Experimental Study of Combustion and Emissions Characteristics of Methyl Oleate, as a Surrogate for Biodiesel, in a Direct Injection Diesel Engine

Document Type

Conference Proceeding

Publication Date


Publication Title

SAE 2013 World Congress & Exhibition Proceedings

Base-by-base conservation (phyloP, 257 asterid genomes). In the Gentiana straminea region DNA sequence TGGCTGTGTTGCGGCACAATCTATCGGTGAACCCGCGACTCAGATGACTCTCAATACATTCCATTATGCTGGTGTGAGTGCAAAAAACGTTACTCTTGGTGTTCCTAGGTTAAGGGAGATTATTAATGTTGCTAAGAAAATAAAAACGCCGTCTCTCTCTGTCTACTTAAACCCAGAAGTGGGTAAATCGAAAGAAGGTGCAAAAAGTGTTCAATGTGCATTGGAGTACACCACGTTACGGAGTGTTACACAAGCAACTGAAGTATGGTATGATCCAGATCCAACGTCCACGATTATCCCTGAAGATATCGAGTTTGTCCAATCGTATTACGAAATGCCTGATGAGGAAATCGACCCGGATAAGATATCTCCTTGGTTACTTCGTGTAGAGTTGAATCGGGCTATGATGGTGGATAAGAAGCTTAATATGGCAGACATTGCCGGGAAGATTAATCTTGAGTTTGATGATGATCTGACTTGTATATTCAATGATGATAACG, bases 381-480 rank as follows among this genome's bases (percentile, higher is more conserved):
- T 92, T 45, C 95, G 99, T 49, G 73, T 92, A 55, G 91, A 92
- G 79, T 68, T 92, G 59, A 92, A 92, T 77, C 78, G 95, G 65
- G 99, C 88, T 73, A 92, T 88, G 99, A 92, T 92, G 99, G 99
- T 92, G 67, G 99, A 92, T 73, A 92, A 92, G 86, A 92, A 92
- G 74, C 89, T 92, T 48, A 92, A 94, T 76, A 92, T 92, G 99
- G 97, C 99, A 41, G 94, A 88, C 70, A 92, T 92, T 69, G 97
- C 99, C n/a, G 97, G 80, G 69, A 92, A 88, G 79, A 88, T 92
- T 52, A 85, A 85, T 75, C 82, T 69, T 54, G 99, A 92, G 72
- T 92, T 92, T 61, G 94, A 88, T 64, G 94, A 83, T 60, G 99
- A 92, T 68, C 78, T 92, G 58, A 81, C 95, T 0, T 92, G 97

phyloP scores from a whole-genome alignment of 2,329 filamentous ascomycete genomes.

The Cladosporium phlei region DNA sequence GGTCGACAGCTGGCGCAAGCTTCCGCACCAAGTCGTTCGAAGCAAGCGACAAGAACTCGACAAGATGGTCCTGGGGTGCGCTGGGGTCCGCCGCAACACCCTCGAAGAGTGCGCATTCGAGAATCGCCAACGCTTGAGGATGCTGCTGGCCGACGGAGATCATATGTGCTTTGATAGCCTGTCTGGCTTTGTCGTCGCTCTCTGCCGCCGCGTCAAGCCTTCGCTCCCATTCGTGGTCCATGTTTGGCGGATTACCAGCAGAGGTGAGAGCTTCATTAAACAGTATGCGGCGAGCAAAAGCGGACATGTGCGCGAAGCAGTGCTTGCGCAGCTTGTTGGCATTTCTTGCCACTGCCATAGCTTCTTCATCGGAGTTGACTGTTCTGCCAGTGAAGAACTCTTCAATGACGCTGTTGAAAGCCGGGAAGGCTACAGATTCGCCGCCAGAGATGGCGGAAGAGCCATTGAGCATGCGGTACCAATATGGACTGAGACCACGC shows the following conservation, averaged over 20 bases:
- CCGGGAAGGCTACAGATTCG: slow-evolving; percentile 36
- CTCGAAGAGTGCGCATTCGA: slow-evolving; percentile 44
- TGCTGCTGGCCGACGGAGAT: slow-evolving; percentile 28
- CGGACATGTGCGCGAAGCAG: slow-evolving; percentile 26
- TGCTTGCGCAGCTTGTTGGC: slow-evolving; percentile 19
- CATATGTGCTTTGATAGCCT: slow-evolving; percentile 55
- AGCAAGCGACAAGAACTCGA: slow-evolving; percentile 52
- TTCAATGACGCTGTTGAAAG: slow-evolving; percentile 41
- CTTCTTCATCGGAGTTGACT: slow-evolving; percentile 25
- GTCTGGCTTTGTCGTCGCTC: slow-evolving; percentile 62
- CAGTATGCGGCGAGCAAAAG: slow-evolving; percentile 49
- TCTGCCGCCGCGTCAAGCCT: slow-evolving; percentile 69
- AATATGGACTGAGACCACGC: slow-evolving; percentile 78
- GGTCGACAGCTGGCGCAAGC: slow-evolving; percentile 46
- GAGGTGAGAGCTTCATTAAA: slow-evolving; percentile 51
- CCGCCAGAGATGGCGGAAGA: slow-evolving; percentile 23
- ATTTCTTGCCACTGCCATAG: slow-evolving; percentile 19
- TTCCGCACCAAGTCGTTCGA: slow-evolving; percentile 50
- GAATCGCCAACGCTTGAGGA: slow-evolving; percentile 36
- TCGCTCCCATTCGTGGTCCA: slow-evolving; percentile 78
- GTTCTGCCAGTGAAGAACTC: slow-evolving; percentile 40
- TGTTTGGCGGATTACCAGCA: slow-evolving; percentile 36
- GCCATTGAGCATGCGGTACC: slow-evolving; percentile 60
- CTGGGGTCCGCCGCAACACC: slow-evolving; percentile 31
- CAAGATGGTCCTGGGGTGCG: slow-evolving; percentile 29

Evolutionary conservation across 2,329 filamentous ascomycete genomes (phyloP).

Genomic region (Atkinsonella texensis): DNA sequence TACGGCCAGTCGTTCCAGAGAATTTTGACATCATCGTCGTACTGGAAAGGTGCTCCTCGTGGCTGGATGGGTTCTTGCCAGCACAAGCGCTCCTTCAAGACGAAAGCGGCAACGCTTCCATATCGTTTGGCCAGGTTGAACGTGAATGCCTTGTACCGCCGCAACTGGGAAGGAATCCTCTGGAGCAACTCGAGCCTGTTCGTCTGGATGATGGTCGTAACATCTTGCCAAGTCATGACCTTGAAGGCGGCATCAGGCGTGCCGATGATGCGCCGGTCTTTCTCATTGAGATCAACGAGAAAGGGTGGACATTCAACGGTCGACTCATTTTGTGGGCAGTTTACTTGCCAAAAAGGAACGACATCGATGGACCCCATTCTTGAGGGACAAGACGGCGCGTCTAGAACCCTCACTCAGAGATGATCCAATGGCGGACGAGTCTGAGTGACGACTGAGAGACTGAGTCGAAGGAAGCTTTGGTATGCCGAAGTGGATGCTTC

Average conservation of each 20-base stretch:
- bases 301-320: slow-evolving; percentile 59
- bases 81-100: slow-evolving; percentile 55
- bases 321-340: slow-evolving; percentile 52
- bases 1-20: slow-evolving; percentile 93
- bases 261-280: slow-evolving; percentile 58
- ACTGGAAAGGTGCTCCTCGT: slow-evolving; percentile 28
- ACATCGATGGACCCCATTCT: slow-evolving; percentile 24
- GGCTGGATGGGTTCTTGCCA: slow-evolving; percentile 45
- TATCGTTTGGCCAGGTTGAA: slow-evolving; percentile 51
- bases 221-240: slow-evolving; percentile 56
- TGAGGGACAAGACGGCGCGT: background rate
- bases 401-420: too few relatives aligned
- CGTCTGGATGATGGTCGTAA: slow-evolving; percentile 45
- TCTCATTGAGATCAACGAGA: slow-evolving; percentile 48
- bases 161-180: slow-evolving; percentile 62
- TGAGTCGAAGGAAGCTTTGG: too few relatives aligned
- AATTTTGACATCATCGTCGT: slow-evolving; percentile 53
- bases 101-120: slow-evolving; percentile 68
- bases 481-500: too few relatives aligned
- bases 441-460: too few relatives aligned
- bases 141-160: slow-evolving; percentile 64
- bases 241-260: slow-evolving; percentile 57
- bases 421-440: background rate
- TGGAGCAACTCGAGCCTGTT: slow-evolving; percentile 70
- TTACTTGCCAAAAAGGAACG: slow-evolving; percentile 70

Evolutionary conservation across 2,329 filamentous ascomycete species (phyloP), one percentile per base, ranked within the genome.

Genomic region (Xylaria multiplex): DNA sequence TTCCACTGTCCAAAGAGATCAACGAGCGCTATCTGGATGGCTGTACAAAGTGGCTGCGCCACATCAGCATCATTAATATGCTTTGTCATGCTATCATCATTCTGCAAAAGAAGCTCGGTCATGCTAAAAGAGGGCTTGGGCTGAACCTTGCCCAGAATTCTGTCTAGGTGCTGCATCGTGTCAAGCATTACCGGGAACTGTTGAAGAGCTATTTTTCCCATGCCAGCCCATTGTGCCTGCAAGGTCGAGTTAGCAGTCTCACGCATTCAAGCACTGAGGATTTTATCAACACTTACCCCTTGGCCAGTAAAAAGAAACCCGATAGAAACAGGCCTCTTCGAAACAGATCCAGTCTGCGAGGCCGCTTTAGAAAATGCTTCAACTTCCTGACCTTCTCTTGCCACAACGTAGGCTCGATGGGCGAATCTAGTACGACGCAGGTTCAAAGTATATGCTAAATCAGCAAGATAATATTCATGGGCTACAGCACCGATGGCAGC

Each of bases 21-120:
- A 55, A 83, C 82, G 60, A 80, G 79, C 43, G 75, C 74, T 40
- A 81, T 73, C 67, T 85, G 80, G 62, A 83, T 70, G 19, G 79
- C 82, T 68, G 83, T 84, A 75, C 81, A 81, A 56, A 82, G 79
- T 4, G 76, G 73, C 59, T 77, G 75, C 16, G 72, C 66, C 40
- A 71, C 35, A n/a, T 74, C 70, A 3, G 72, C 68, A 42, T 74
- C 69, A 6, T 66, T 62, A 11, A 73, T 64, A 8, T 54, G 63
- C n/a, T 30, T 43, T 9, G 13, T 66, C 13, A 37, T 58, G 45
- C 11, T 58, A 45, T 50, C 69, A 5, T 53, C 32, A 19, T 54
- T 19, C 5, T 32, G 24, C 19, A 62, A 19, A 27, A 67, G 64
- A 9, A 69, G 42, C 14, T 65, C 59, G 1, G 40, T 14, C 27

This study evaluates the combustion and emissions characteristics of methyl oleate (C₁₉H₃₆O₂ CAS# 112-62) produced by transesterification from oleic acid, one of the main fatty acid components of biodiesel. The ignition delay of ultra-low sulfur diesel#2 (ULSD) and its blends with methyl oleate (O20-O50), varied between 6.5-9.7 CAD, depending on speed, at constant load of 8 bar imep (100% load). The CN was 47 for ULSD and increased up to 51 for O50, which resulted in the start of combustion's premixed phase being advanced by about 2 CAD while reducing the maximum apparent heat release of about 30%. The combustion duration varied in the range of about 56-67 CAD and the maximum total heat flux rate, presented values from 4.2 to 5.5 MW/m₂, which correlate well with the increase of the convection flux because of the speed increase. The maximum cycle temperature was in the range of 2500K for the speeds from 1200 to 1800 rpm for both fuels. The mechanical efficiency decreased from 83% to 77% by increasing the speed from 1200 to 1800 rpm, while the thermal efficiency was around 33.5% for methyl oleate blends and reduced by 0.5% compared with ULSD. NOx displayed a maximum reduction of 20% for O50, and the unburned hydrocarbons (UHC) remained constant irrespective of speed or methyl oleate content. Soot emissions show low values for all fuels and maintain almost constant for all methyl oleate concentration, with a slight increase for O50 at 1200 rpm. The results suggest that methyl oleate has favorable combustion characteristics and is similar with that of ULSD, further supporting the investigations of methyl oleate as a surrogate for biodiesel.